V. ’Tropic Sun’ is hard to track down, but worth the search. Photo: Hoo House Nursery
Mulleins can be annual, biennial or perennial and come in a range of forms and colours, says Sarah Morgan
As mulleins bloom when the RHS Chelsea Flower Show is on, they are usually a hit in many show gardens. Their flowers come in utterly lovely tones of white, yellow, dusky plum or peachy-apricot and look just as Vita Sackville-West once put it – “as though a colony of tiny butterflies” has settled all over them.
Around 300 species originate from Turkey and southern Europe, where they enjoy the hot summers and cold, but not wet, winters. Once planted they will quickly bulk up and flower, so can be used as an early star in a newly planted area. Not being too bulky, the taller ones allow you to see around them, so they can frame a path or add height to borders, with their spires held high above other perennials. Designers can choose between annual, biennial or perennial verbascum – and it’s worth knowing which one you’re buying. The perennials, which don’t produce seed, have more flamboyantly coloured flowers that come out during May and June.
The favourite at the 2008 trial at RHS Wisley was the Great Dixter introduction V. ‘Christo’s Yellow Lighting’ AGM, a pale yellow hybrid described as ‘breathtaking’ in their catalogue. The annual and biennial species, which by contrast are seed producing, are mainly yellow flowered and bloom later in the season, from July to September. They need space, on open ground or gravel, to unfurl their wide leaf rosettes; then will happily pop up around the place in the random fashion of self-seeders.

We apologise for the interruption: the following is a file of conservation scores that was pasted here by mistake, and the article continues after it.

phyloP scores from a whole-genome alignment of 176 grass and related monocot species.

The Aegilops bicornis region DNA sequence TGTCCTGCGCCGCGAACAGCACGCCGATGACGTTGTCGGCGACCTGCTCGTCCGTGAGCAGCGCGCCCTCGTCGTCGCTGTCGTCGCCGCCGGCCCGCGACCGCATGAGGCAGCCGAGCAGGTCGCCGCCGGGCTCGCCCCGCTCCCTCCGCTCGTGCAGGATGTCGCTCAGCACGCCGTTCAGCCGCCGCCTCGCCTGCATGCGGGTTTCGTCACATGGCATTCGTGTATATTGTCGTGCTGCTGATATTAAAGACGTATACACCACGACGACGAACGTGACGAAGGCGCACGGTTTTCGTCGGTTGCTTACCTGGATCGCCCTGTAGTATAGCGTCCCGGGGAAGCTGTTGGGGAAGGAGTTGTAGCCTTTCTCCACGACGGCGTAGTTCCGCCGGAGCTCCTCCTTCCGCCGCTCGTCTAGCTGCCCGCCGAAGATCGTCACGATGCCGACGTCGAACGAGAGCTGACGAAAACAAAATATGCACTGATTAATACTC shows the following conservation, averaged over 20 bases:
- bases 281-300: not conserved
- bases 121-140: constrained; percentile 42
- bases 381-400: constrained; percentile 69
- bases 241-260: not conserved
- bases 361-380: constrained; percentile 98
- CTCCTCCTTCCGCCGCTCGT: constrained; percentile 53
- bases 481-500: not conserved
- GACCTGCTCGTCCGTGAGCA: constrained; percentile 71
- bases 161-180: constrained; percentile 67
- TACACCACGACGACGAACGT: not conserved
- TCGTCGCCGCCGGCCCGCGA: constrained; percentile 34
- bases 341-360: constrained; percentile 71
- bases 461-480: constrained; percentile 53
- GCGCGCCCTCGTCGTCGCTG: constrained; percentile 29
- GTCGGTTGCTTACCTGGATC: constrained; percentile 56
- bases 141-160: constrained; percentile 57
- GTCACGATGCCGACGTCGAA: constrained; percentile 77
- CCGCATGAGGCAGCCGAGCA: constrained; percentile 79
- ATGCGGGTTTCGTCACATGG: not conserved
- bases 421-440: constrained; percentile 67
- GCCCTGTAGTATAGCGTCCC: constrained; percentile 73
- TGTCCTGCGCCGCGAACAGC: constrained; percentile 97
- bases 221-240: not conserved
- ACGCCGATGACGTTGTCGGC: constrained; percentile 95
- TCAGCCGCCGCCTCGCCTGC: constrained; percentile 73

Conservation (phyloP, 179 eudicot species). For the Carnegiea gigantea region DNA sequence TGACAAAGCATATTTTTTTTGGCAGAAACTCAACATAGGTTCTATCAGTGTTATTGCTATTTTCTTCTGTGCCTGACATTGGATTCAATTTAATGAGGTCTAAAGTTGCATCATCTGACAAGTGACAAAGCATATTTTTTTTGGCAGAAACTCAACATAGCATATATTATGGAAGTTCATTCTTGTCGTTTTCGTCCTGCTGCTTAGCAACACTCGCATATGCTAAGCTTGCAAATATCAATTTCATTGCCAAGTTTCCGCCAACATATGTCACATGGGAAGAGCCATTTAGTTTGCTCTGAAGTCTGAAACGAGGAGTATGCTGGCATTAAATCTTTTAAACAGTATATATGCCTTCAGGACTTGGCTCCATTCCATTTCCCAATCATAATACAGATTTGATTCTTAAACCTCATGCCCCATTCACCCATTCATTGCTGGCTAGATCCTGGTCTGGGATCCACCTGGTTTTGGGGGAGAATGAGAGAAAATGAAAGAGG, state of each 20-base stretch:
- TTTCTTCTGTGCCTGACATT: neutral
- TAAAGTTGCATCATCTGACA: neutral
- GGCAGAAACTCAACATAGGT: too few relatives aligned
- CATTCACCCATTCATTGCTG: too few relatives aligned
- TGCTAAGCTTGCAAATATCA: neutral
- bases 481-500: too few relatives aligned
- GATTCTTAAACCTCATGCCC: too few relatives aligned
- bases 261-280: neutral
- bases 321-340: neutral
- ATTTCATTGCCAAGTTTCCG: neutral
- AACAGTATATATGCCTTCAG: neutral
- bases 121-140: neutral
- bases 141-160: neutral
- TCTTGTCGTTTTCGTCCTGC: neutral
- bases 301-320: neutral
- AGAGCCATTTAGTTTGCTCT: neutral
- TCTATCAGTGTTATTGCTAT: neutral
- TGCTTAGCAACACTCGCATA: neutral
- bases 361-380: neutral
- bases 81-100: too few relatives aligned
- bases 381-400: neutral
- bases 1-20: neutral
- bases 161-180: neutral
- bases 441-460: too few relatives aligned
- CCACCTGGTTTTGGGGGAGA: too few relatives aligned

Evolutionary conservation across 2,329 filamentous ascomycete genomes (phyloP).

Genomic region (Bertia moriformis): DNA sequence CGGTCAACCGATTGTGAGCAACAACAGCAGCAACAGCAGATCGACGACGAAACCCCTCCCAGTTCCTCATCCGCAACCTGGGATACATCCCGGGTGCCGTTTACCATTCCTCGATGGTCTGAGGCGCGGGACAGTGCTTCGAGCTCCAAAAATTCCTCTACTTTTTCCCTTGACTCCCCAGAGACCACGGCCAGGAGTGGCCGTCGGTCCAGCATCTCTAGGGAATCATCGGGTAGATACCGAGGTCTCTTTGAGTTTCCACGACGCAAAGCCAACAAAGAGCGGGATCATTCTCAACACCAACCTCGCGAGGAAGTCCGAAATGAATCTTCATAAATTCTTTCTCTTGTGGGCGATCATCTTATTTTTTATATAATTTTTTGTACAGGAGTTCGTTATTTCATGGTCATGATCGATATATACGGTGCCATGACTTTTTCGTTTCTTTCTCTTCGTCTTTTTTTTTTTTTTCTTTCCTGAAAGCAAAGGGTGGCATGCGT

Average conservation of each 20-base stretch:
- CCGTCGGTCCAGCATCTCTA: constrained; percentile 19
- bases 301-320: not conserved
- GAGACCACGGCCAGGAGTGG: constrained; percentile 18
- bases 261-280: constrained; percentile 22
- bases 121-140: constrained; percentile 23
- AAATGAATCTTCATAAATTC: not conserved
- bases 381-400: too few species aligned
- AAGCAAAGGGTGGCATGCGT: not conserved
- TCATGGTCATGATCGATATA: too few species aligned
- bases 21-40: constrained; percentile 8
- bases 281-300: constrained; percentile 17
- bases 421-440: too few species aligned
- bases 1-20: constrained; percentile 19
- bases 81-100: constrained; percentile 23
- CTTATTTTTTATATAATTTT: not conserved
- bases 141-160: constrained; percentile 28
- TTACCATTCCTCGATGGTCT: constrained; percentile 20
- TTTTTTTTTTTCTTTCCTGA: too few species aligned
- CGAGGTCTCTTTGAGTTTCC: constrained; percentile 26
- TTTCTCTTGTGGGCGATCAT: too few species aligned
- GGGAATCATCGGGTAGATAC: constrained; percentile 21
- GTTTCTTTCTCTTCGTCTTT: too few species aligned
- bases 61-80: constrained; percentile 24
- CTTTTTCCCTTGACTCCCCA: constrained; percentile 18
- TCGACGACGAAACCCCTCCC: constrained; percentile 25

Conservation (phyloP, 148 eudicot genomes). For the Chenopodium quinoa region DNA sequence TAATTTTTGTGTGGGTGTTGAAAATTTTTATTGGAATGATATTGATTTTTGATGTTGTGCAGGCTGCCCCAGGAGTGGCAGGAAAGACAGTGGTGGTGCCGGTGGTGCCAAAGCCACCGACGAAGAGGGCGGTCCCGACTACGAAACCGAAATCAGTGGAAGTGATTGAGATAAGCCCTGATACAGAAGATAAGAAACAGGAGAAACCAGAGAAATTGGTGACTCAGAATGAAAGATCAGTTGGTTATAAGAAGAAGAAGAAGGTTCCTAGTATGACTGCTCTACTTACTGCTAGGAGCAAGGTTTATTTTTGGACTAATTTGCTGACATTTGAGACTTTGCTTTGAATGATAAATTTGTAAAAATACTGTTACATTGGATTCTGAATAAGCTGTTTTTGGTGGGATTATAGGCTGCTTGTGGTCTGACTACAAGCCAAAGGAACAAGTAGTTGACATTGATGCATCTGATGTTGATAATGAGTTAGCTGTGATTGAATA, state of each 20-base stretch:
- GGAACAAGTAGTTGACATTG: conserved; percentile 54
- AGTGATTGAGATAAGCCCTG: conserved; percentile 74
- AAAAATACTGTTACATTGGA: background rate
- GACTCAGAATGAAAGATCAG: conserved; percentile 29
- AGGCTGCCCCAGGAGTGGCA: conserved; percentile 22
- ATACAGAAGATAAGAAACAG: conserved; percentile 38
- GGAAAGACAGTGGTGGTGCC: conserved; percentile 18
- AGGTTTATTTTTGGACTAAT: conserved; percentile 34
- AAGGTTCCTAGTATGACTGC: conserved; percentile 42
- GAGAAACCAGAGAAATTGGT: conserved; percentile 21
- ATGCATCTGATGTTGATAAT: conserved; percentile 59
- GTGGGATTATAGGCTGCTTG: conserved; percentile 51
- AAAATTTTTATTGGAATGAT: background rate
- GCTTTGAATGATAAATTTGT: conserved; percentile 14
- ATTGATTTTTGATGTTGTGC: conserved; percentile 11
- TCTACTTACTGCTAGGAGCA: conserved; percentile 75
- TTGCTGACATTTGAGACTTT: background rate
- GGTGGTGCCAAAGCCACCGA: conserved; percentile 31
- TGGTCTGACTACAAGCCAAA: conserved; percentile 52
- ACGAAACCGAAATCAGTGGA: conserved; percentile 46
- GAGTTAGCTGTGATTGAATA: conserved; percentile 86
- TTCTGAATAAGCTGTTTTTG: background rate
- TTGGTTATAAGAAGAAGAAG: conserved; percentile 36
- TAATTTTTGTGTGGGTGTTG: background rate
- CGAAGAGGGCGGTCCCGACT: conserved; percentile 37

V. ‘Firedance’ is one of the newly bred, longer lasting cultivars. Photo: Howard Nurseries
“I have a V. olympicum that self-seeded in the dry shade at the bottom of my hawthorn hedge,” says garden designer Sarah Morgan MSGD. “It’s a huge, fun plant and copes well with competition from other plants – I use it if I want to be bombastic, as it is 2.5m tall. Generally verbascum need space and air around them, but that also means you can appreciate their fantastic vertical forms better,” explains Sarah. “I do a lot of low planting on sites where there’s a mix of light pedestrian footpaths and driveways. I like to break up the paving with gravel in-between the slabs, and then plant low mounds of traditional alpine plants – the types that cope with paving crevices. Then just on the edge where there’s less competition, I’ll plant something like V. (Cotswold Group) ‘Gainsborough’ AGM.” This is a deservedly favourite old-timer that Sarah finds has the right credentials: it’s robust with a good longevity of flower and well-branched, so you get a lot of flowers per plant.
With the pressing need for new housing, Sarah has found developments can be on increasingly challenging sites. “I work on new builds around the Medway Towns in Kent, with ridiculously steep chalk embankments as back gardens. But instead of putting terraced decking in, I’ve used traditional scree planting, which is also a much cheaper option, seeding species of verbascum in with a few other genus that are similarly competitive. I’d use this technique anywhere with a gradient and thin-to-no topsoil that reduces competition from other plants,” she says. Sarah’s unsung star is the rich-yellow V. nigrum, “It’s my favourite and a self-seeder: unusually, the eye gets drawn into the centre of the flower and its vibrant yellow colour works so well with strong pinks or whites. I also love to use it in medicinal gardens, as it’s a useful antiseptic.”